It is difficult to see this OS a game changer in the desktop/laptop market. They are proposing a hugely cut down OS and software stack. So they are either expecting huge growth in tablet/netbook market or belief cloud based computing will replace the majority of desktop applications.


November 20, 2009, 4:28 pm

Well it does go with the original concept of a "netbook" computer. Netbooks have lost their original purpose, people are wanting more from them and being frustrated. Looking a year or so into the future if you could get a netbook for £100-200 which you know is very much a secondary computer, maybe a bit of a eReader on the side then I think it would be massively popular. I can see it giving life to cheap low powered machines, terminals and the like, but the fact it's not touch friendly means some people would still even prefer Android.

Would this be that much better than a Linux install that could do a lot more, that I'm not convinced by. In a year Linux will be a lot more consummer friendly - so it'd be a trade off between raw speed vs. programs, games and general customisation. I think for the sake of 5-10 seconds boot time most people would choose Linux.

Should MS be worried? I don't think too much. There will be some people who'll find this enough, but as Google themselves admit this is a second computer so MS will still get their sales - and they might still get people purchasing Office Web to use with this as well. The fact you can get a decent laptop/netbook with Windows 7 for around £250-300 means this has to come in really cheap to be any threat.

Apple? Well the latest rumours about their tablet are that it'll be in the region of £1500 - so it's a different ball game. But let's imagine that's not the case and they bring out something cheap (hahaha) then I think they should be very worried about Chrome OS.

Overall, I just don't see much need for this, but competition is good and if it makes Apple/Microsoft make their own OS's even leaner then it's a good thing.


November 20, 2009, 4:52 pm

@Frazoire - good spot! The perils of working at 2am!

@ShaunB - I think you've just nailed it in a few sentences :)

@Simon Heather - Chromium is the name Google uses for builds it deems are primarily for developers, Chrome is the name it uses for more publicly available versions (even if they are still in beta). I do mention this in the article ;)

@A Scotland - doubtful. Average UK broadband speeds actually went down year on year recently, but that should start to change in 2010. Still there's some way to go. Virgin 50Mbit customers would largely be ok!


November 20, 2009, 5:35 pm

Given the amount of hassle Google has provided me with security certificates just to log into "Google" land. I WILL NEVER ADOPT THIS SYSTEM.


November 20, 2009, 5:39 pm

lets face it, we think virgin 50mbit is fast while many of our neighbouring countries are implementing 1gb or higher fibre optic broadband. If it takes 10sec to download 500mb, then photoshop or games aint problems at all. It just shows how lagging behind we brits are on broadband speed...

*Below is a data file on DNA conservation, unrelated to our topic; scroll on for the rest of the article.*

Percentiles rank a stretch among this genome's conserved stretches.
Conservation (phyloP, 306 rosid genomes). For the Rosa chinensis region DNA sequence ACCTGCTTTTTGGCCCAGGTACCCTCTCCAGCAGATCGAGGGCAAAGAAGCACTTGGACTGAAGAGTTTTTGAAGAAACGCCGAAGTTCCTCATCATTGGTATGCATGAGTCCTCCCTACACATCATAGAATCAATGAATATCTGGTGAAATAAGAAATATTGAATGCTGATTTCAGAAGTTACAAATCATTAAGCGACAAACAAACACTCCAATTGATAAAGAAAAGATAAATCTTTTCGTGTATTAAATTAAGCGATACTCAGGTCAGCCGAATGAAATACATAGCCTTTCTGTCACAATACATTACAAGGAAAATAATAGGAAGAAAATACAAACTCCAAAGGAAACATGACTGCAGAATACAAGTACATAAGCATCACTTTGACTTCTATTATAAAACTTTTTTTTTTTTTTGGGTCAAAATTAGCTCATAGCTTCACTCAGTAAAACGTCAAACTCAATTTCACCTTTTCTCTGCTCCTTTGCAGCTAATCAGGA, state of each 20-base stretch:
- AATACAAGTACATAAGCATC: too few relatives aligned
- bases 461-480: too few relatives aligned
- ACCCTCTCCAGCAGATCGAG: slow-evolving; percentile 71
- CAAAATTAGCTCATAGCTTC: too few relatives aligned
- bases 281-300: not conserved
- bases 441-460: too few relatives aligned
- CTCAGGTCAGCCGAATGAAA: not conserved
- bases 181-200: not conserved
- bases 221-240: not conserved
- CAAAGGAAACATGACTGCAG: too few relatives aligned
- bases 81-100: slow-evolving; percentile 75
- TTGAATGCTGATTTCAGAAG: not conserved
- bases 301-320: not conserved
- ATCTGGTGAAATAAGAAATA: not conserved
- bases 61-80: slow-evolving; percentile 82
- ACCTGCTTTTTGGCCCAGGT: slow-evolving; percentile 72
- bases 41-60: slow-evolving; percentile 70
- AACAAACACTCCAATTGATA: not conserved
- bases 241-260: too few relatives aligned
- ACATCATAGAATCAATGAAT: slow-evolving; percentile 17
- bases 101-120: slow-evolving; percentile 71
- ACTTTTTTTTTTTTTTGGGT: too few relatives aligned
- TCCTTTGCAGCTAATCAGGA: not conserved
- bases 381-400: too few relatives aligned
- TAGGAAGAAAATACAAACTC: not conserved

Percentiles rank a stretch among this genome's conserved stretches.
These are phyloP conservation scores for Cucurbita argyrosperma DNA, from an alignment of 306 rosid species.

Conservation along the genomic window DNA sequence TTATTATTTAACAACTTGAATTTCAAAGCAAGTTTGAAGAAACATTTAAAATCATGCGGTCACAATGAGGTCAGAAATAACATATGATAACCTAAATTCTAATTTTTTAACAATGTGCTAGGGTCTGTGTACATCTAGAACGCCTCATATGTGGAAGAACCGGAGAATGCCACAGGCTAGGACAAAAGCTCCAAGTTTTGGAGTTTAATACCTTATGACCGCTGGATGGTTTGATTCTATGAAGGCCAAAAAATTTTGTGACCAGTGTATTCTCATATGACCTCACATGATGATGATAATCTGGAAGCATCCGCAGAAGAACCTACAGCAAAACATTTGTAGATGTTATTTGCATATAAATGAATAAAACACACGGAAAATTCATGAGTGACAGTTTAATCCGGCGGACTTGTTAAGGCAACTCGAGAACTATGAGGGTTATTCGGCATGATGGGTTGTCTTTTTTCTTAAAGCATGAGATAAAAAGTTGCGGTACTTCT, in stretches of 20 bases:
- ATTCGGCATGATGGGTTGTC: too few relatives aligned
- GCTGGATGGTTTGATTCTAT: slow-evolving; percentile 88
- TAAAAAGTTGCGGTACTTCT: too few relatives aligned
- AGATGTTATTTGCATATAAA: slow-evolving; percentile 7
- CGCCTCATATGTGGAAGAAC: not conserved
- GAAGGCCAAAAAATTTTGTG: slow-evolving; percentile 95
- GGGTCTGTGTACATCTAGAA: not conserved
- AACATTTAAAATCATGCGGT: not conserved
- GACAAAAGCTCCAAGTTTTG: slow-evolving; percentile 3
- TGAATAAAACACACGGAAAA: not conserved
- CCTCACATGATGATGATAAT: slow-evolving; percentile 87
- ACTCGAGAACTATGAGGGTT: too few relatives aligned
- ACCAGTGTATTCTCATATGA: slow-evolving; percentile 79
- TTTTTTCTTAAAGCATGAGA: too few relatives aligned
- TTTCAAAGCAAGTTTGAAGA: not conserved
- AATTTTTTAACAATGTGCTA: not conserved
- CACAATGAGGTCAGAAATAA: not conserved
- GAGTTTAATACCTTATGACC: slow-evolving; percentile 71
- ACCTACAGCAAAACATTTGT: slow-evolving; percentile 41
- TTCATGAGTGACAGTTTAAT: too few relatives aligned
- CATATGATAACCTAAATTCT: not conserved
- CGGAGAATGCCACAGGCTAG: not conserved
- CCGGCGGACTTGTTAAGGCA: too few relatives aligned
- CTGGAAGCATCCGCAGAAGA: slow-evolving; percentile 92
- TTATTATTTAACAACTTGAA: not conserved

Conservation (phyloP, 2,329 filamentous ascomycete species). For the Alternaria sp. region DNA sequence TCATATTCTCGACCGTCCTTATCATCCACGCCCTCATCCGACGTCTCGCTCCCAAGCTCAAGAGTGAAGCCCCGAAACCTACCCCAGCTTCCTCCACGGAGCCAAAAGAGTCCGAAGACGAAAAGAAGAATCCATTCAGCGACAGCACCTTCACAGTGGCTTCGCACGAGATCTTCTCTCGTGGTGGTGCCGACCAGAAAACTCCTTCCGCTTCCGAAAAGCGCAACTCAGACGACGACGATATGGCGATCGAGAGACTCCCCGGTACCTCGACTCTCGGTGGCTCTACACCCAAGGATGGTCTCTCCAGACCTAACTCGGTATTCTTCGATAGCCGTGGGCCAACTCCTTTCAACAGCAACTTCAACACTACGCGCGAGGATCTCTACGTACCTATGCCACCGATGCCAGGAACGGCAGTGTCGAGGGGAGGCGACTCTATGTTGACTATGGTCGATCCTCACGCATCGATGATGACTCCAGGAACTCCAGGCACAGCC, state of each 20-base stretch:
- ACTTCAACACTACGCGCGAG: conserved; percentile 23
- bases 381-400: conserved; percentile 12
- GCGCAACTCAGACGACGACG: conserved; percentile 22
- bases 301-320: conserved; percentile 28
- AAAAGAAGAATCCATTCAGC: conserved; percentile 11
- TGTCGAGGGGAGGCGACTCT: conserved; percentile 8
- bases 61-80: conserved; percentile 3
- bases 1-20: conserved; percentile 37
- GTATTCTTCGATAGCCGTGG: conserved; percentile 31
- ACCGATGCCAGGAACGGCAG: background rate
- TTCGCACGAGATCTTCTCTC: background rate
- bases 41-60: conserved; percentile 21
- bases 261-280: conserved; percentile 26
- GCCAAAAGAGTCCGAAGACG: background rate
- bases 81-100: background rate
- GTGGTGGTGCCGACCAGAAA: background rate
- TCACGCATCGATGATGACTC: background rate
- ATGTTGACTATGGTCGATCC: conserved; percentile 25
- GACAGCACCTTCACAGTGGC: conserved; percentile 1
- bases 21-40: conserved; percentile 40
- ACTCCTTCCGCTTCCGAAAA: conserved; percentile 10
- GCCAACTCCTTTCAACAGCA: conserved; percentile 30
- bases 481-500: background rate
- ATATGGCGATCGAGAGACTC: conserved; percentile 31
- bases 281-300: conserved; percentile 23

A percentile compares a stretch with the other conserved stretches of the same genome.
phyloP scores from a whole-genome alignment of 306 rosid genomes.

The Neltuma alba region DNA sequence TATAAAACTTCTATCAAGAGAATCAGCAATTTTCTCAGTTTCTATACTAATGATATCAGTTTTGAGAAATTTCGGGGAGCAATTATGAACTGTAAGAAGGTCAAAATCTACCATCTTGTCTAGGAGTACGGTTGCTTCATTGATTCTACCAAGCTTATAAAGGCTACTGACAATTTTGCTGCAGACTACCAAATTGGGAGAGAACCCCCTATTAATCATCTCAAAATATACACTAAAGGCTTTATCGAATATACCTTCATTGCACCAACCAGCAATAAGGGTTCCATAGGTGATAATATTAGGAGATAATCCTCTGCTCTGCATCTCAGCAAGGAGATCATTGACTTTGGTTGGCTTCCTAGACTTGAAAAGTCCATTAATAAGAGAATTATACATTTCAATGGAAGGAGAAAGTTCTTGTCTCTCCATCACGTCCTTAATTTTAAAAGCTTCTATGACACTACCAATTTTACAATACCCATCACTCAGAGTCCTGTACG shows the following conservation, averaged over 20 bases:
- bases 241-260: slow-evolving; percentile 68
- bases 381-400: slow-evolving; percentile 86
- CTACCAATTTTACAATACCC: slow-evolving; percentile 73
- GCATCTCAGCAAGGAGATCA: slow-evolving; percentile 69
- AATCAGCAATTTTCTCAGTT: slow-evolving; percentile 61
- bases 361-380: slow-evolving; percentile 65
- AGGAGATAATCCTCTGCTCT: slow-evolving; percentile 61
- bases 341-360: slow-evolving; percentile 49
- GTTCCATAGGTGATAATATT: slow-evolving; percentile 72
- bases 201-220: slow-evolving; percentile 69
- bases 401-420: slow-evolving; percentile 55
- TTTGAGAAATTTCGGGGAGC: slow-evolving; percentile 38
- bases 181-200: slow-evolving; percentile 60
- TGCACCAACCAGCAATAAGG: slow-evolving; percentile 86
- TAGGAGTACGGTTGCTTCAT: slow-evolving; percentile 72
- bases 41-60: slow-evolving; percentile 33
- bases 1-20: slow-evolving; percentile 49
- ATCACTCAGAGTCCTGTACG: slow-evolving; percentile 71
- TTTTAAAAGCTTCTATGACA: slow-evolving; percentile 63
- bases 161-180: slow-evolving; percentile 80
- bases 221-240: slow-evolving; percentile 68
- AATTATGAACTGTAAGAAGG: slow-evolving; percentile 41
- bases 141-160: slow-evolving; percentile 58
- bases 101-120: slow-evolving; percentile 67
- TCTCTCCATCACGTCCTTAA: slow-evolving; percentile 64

November 20, 2009, 5:40 pm

@hank - never, ever had a problem myself.


November 20, 2009, 6:27 pm

As far as I can tell there will be local user storage for webapps, so it's not inconceivable to have a web based version of Spotify. I'm guessing also that there will be some capability for running web apps offline. So I would expect Flash, Silverlight or Native Client apps and games to be able to run in an offline mode where the developer has catered for it.

You can read more about user data and security implications here:



November 20, 2009, 6:50 pm

@BobaFett - agreed and don't forget Napster has also recently gone 100% web based.


November 20, 2009, 9:07 pm

Those of us who remember WfW 3.11 will remember the people asking "what's the point of networking, it's unreliable, exchanging floppies is much easier, and I don't like the idea of keeping the data on the server, suppose it goes down when I need it?"

In the last year I cannot think of a time when I did not have at least one of my Virgin connection or my 3G connection. Even when we moved house, the Virgin connection was turned off in the old house at 11:00 a.m. and it was back on in the new one less than 24 hours later.

I don't believe that Google will totally achieve their ambitions - I suspect we will always need some local resources, and that in practice programs will be updated by a fully automatic version of apt-get running in the background. But, as a system developer, I cannot see how we can continue to use the Internet in the long term without doing something about viruses, spyware, and sheer user cluelessness - and projects like Chrome, Maemo, Android and Moblin are pointing to something that will be good enough for 90% of the public, with the rest buying dedicated computers for graphics, development and control.


November 20, 2009, 9:49 pm

@kupfernigk - couldn't say it better myself. In fact, don't think I did ;)


November 21, 2009, 3:19 am

How very un-environmentally friendly of google. We should be reducing waste, making both software and hardware more flexible and modular. Not developing limited use OSs designed for specific hardware platforms that are only useful in addition to what we've already got.

Tony Young

November 22, 2009, 4:19 pm

@Gordon - Are you sure that Google are just "optimistic" (Def: A tendency to look on a favourable course of events or conditions) or is their thinking so advanced that this really could be the future - and not just for netbooks.

The internet/connection speeds/cloud apps are developing fast. Just how long did it take for MS to get from Internet Explorer "1" to EI8, for example?

My guess is that within five years this technology or something like it will be found within every flatscreen TV - and within ten years and will therefore be in just about every household - and probably on the wall of every living room.

Some of the geeks won't like this notion of course, they seem to be fast becoming Luddites in their own right. Geekites? Shall we see?

And @Xiphias - just how many boxes do you have in YOUR home? The sales success of the netbook suggests that many homes already have more than one box and that's certainly not been driven by Google's creation of another OS.

And talking of boxes, the cloud can/will eliminate all that software packaging!

It's called logic, Jim.


November 22, 2009, 7:25 pm

@gordon lucky you :)

@kupfernigk @xiphias great comments :)


November 24, 2009, 3:01 pm

I know it's early days and it's still in development, but I'm not enjoying the look of the UI so far. Everything full screen? No thanks, doesn't gel with the way I use a computer&#8230


November 24, 2009, 7:40 pm

I wish they'd sort out their branding - is it Chrome or Chromium?!